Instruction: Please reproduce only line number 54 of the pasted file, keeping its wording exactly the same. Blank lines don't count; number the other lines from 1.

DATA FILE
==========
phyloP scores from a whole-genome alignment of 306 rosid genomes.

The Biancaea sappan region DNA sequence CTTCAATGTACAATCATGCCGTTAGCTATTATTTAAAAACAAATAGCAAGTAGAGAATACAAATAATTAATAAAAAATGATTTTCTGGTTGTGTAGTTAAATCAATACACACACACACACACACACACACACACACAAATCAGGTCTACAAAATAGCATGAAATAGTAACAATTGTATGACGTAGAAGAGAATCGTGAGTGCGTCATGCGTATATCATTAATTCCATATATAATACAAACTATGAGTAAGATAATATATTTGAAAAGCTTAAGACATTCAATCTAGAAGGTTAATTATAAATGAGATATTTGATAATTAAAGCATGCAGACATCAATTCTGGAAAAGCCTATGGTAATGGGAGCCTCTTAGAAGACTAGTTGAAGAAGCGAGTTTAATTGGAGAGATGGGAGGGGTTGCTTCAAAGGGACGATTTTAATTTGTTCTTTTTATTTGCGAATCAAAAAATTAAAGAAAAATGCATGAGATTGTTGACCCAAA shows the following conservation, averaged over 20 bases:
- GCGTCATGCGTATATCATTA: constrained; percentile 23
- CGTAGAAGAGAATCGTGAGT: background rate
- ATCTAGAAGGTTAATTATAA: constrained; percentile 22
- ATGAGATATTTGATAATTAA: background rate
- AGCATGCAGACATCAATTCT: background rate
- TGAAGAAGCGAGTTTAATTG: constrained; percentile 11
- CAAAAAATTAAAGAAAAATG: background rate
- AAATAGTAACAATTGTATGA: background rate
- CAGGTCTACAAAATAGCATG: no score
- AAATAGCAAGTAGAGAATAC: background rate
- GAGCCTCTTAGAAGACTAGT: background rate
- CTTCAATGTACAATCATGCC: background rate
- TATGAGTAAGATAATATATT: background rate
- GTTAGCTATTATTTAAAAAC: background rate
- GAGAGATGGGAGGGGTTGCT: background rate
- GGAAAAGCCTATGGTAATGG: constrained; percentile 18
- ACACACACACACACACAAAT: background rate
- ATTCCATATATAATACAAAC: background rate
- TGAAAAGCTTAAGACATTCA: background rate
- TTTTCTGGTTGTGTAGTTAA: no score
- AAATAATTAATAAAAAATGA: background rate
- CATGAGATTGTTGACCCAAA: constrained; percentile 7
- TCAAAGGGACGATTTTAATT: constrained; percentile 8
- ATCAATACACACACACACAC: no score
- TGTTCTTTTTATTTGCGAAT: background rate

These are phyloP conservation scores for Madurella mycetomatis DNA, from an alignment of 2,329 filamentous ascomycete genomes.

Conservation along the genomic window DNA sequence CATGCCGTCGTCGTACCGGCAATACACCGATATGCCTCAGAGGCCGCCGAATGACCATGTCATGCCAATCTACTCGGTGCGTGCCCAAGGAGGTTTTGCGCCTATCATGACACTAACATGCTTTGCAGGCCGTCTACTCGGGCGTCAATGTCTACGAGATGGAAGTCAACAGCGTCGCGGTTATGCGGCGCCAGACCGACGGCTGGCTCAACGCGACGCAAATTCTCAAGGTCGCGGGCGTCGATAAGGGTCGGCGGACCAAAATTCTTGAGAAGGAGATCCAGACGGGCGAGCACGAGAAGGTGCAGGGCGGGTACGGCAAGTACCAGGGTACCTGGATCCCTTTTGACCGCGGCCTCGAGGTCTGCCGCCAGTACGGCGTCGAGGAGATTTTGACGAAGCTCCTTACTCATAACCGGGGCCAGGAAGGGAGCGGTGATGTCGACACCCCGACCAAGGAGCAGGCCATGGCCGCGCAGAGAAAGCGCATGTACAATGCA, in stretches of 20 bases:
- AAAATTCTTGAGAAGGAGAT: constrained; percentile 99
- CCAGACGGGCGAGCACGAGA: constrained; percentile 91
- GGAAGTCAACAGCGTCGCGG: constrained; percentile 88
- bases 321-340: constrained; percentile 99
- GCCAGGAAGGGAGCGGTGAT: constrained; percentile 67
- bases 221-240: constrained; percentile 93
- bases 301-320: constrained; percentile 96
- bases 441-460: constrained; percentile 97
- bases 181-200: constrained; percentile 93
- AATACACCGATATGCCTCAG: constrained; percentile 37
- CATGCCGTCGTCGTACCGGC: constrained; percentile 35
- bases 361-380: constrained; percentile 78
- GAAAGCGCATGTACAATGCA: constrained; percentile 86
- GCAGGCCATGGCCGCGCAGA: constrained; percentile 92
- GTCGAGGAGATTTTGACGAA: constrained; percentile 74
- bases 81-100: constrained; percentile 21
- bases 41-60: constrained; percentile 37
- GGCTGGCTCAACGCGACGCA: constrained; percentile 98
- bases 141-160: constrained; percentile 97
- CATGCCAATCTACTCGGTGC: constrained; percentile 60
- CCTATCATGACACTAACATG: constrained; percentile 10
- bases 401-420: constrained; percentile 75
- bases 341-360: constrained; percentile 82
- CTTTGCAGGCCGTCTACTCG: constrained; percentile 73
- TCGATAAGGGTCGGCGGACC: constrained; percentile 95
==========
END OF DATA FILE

- TCGATAAGGGTCGGCGGACC: constrained; percentile 95